For most women this is a common situation:
Step 1, find out you’re pregnant.
Step 2, run to the nearest drugstore for prenatal vitamins.
Step 3, schedule your first OBGYN appointment.
It’s become almost ingrained in us that prenatal vitamins are one of THE most important things when it comes to having a healthy pregnancy. As far as most people are concerned the sooner, the better. In fact, most doctors will tell you that if you’re thinking of trying to conceive in the next six months to start taking a prenatal vitamin in advance.
Why? They want to increase your levels of folic acid to help prevent any neural tube or spinal defects in your growing baby.
What Is Folic Acid?
Folic acid is the synthetic version of folate (also called B9). Folic acid is manufactured into fortified foods and supplements. Folate is the natural form of B9 found in many foods such as asparagus, Brussels sprouts, egg yolks, and leafy greens to name a few. For years studies had doctors urging MORE MORE MORE when it came to folic acid. And that makes sense—of course, we want to protect the baby in utero as much as possible.
But what if we’re not doing it right?
The problem is that we actually need ACTIVE FOLATE in our bodies—not folic acid. And while in theory the folic acid in prenatal vitamins will be turned into folate in our bodies, for roughly 40 to 60% of the female population, it may not work exactly as planned.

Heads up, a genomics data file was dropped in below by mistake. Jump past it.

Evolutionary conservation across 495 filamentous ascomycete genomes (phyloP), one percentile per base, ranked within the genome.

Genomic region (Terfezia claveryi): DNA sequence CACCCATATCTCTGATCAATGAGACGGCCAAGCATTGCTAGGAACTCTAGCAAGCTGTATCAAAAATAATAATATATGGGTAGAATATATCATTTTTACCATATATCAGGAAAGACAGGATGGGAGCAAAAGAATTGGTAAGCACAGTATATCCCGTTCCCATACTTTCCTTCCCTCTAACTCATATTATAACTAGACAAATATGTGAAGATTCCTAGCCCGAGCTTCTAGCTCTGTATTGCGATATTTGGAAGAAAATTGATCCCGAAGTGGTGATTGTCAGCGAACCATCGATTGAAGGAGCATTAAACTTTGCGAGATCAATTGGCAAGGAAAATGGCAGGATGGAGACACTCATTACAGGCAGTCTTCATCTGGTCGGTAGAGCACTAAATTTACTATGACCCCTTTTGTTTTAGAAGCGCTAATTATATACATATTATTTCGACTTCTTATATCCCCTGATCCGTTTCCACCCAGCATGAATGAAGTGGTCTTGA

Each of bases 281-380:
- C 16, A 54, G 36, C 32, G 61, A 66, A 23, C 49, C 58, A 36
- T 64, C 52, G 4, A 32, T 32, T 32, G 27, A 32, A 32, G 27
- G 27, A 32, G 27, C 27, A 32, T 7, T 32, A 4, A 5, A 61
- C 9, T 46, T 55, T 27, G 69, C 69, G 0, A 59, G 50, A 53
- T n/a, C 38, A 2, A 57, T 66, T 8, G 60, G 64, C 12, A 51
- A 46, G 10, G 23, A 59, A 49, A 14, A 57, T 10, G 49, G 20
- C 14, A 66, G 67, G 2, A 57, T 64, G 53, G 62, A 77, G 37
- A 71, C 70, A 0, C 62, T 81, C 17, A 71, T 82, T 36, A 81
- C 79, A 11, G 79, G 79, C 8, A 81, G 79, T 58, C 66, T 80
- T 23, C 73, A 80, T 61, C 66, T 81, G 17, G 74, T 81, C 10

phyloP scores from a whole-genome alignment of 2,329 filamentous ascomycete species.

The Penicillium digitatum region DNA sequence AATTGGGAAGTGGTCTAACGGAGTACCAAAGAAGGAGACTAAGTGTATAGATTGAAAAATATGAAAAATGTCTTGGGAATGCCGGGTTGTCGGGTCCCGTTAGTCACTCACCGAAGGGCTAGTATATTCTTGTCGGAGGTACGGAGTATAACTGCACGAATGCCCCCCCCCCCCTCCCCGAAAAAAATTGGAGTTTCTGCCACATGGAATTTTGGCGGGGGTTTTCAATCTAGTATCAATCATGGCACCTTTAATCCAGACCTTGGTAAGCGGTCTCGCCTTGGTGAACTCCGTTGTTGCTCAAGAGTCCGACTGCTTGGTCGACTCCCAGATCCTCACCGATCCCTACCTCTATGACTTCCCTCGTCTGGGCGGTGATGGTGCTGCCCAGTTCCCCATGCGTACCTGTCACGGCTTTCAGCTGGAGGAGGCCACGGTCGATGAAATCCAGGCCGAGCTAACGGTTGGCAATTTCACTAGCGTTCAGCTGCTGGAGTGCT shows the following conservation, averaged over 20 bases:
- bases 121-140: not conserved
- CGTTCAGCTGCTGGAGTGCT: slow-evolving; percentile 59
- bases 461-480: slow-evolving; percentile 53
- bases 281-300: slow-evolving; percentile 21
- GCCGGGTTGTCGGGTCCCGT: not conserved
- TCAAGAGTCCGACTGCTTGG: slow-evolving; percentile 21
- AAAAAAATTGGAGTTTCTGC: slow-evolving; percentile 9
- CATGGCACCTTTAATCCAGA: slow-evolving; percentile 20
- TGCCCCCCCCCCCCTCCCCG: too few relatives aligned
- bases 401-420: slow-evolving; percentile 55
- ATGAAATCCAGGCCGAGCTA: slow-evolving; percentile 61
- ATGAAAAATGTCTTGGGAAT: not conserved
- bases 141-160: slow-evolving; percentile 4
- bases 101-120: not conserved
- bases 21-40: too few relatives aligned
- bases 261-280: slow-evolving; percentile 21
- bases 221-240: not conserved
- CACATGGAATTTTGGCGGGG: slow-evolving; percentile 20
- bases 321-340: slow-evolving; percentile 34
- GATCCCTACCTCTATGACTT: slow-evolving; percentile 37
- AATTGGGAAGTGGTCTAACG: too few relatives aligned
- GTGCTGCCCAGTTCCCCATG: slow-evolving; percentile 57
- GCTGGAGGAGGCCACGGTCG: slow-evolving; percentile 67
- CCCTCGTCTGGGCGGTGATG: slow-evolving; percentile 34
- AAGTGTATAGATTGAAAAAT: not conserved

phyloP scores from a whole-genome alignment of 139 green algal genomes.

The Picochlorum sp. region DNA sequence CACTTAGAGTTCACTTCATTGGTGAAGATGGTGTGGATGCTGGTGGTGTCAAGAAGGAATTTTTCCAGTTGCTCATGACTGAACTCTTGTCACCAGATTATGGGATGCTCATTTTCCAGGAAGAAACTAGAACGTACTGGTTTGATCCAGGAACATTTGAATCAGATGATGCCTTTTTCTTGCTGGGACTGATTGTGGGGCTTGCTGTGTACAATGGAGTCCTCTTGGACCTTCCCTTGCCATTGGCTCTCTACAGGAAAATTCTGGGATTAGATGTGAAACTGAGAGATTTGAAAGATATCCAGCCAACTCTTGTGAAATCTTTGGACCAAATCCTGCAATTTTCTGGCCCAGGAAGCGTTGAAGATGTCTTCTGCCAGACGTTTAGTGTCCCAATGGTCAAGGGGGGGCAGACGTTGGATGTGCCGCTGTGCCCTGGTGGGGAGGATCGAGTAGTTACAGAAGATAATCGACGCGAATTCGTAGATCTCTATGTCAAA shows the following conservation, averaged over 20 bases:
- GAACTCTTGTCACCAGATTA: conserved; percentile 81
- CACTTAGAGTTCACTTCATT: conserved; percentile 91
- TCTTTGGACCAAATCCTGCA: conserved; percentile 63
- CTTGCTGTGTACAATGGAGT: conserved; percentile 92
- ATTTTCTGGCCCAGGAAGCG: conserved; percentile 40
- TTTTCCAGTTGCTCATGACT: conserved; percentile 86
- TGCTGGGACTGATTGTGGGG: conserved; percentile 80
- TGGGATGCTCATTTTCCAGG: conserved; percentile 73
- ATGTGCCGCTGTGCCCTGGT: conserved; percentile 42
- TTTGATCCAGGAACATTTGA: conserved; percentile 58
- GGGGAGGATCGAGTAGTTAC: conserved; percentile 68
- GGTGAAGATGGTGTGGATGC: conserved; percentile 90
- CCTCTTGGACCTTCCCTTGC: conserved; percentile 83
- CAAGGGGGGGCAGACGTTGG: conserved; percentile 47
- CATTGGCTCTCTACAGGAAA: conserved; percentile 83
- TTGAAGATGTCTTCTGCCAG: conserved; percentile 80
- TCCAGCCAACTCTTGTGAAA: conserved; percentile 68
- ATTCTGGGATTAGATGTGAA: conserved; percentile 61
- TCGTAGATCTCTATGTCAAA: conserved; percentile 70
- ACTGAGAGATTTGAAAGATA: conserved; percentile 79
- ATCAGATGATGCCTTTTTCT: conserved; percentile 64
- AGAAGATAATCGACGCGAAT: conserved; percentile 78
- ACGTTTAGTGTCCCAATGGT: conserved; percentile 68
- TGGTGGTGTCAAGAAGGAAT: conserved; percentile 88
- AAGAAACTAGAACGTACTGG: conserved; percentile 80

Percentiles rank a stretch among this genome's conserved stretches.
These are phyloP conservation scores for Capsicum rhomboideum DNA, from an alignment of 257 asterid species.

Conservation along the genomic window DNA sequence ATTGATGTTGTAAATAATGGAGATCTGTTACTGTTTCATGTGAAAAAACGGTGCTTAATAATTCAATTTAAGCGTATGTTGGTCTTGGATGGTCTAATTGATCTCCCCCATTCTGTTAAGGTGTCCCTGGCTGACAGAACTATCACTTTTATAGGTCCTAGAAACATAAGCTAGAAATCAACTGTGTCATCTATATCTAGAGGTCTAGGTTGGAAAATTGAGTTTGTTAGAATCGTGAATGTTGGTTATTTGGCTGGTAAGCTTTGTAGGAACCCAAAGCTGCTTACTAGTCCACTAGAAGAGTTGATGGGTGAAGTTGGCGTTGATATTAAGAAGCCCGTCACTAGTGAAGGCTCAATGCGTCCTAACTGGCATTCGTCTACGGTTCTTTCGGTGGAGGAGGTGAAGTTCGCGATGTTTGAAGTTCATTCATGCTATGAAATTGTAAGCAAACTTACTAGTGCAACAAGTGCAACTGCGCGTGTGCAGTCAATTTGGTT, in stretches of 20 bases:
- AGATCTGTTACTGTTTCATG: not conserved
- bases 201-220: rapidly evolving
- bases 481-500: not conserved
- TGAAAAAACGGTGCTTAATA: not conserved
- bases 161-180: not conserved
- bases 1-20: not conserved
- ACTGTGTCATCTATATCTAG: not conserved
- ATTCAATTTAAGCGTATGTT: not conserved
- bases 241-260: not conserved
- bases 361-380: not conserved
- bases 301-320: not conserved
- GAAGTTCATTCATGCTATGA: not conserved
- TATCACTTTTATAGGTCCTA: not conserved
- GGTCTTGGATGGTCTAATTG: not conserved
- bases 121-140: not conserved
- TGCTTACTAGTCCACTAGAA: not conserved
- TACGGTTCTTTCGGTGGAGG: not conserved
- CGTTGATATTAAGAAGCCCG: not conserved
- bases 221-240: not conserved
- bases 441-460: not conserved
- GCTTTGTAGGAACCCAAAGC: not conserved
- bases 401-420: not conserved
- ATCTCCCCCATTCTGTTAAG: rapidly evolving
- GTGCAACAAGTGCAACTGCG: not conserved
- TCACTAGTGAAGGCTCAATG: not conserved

Ever since the Human Genome Project released its findings in 2003, there’s been a lot of attention focused on MTHFR. If you think that’s hard to say, then give this a shot: Methylenetetrahydrofolate Reductase. MTHFR is starting to roll off the tongue, isn’t it?
MTHFR is the gene that codes for an enzyme in our bodies that helps turn folic acid into folate. 25% of us have two gene variations (SNPs) on MTHFR (C677T and/or 1298C). 60% of people have one gene variation. And with these SNPs, the ability to turn folic acid into folate decreases up to 68%.
As it pertains to fertility and pregnancy however, when the MTHFR enzyme malfunctions, folic acid does not turn into folate as intended, causing an imbalance or deficiency that can be quite serious.
Complications of MTHFR Mutations
As previously mentioned, folate is responsible for helping to prevent serious birth defects. It also helps protect and repair our DNA while supporting healthy cell division—creating new cells, essential while pregnant.
That said, in regards to pregnancy, when folic acid cannot be turned into folate, there are increased chances of preeclampsia and miscarriages, as well. Fertility issues also arise for men who have MTHFR mutations.
For those not pregnant, MTHFR can present symptoms such as:
- Cardiovascular Diseases
- Migraines and Headaches
- Abnormal Pap Smear
In addition to these symptoms, the MTHFR mutation also makes it difficult for your body to absorb and use all B vitamins (something called “methylation”). Our ability to use B vitamins is already affected by common exposures to stress, environmental toxins, inflammation, and dietary preferences. Having the MTHFR mutation only compounds that inability to use these much-needed vitamins and affects everything from your mood to sleep to energy levels.